Liege-Bastogne-Liege - Roglic & Alaphilippe set to lock horns again but don’t count out Pidcock
With Primox Roglic firing on all cylinders, Tadej Pogacar smarting from a loss in Itzulia, plus Julian Alaphilippe coming in scorching hot off the back of an imperious victory at La Fleche Wallonne, it's an exceedingly difficult ask to pick a winner for Liege-Bastogne-Liege. Here, we run through some of the likely winners, those with a podium shot – as well as some of the really dark horses.
Primox Roglic takes it by a nose in the 2020 edition of Liege-Bastogne-Liege after Alaphilippe celebrates early
Liege-Bastogne-Liege will be run for the 107th time on Sunday, and there is a veritable smorgasbord of potential winners, with one of the strongest fields the race has ever seen.
Picking a likely winner is a tough call, so we've broken the top ten candidates into five-star favourites, four-star side bets, three-star outsiders and then the best of the rest – or the real dark horses.
Primoz Roglic is the favourite with the bookies and it's hard to disagree with them on this one. The Slovenian is in impressive form – his second place at La Fleche Wallonne attests to that fact. Throw in the fact that Roglic is also the defending champion after that moment in 2020 when Julian Alaphilippe celebrated just a tad too early, and you have a potent looking Primoz on your hands. The aforementioned Frenchman also makes it into our five-star selection, but you have to admit that Roglic ran him very close on Wednesday, and Liege suits the Jumbo Visma rider better than the Deceuninck QuickStepper.
Is this the best finish in Monument history? Watch Roglic's famous win and Alaphilippe's howler
Our final five-star rider for Sunday is Tadej Pogacar, who has been simmering very nicely indeed so far this season. His UAE Team Emirates squad is supposed to be riding for Marc Hirschi in the Ardennes, but the Swiss' slow start to the year has meant he simply hasn't been at the races in either Amstel or Fleche. That's why Pogacar gets the five-star tag.
Max Schachmann of Bora Hansgrohe has been riding beautifully so far this season, with his dramatic final-day win in Paris-Nice perhaps his out-and-out best result. But the German has also been doing well in the one-days, notching a creditable 10th on Wednesday in La Fleche and a well-deserved podium in Amstel Gold. Liege is more similar to Amstel than Fleche in terms of its parcours, so don't be surprised to see Schachmann in amongst it once again.
Tom Pidcock's astonishing form continues, with a win in Brabantse Pijl, then second by a hair's breadth at Amstel and a top ten in La Fleche Wallonne to follow that up. The only thing that might go against the young Yorkshireman is the distance. He's relatively untested on monumental distances, only having raced the 254-kilometre Tour of Flanders before in his career. He placed 41st in that race, his second worst result of an incredible spring.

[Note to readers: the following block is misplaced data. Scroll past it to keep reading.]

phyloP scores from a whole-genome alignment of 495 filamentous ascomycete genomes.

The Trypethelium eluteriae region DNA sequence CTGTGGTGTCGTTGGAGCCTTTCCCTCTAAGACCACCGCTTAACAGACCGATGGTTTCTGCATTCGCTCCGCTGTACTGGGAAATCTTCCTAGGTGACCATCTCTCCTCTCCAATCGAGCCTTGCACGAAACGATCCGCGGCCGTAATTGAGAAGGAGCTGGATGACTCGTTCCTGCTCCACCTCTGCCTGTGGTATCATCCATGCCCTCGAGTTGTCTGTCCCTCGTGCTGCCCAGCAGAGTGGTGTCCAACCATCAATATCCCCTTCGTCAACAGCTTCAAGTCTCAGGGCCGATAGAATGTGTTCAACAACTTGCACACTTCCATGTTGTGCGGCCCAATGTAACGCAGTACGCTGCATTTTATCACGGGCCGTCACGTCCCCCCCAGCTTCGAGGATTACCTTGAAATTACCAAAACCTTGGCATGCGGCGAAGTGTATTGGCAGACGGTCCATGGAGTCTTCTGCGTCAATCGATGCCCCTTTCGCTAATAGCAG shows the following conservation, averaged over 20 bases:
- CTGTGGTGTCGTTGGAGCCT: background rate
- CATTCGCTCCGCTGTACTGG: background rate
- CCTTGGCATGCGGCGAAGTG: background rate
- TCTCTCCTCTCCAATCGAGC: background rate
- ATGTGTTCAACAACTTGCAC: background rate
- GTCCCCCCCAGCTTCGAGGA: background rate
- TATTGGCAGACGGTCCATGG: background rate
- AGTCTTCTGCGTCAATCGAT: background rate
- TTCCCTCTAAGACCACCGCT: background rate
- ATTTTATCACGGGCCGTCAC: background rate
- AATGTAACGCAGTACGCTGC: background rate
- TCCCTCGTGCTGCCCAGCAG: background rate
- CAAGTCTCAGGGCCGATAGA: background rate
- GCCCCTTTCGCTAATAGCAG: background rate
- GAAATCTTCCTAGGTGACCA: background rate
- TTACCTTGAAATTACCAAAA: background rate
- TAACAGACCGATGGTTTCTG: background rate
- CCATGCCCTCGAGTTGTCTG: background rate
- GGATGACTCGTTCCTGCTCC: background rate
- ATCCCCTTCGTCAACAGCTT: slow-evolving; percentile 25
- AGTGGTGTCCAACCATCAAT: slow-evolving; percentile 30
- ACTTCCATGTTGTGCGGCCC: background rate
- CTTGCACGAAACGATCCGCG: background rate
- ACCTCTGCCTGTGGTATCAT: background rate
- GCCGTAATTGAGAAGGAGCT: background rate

Michael Woods (Israel StartUp Nation) and Alejandro Valverde (Movistar) notched third and fourth at La Fleche, on a finish that is about as close to tailor made for their skillsets as it's possible to get. Both riders come to the fore on the short, sharp, steeper stuff – and so while they're clearly in good form, it's hard to credit either of them getting the outright win on Sunday in Liege. To put it another way, if they can't beat Roglic on their ideal terrain, why would they be able to do better on a course that suits them less?
Adam Yates and Richard Carapaz, both Ineos Grenadiers, will be at the race but you'd think – barring accidents – they will try and help Pidcock rather than go for it themselves. Carapaz, in particular, seems to be relishing his roles as a domestique doing some absolutely vital work for Pidcock on Wednesday.
Best of the rest
Michael Matthews of Team BikeExchange could win Liege-Bastogne-Liege on his absolute best day, but even then it would require a very specific selection to go into the finale together. There are too many guys quicker than him in this year's edition and too many who climb better to place him among the most likely names on the list.
We do not know what Marc Hirschi's level will be like on Sunday, after his team was denied a start at La Fleche Wallonne (where the Swiss was the defending champ) after a false-positive COVID test inside UAE Team Emirates. That being said, Hirschi's not shown anything like his 2020 form so far this season, so it would take something really Herculean to overturn the odds.
Jakob Fuglsang (Astana PremierTech) ought to be mentioned, but more as an acknowledgement of who he used to be rather than anything he has shown in the first five months of this year. He's the defending champion of Il Lombardia, lest we forget, but it seems to be taking him longer this year to get 'warmed up' than it has in the past.
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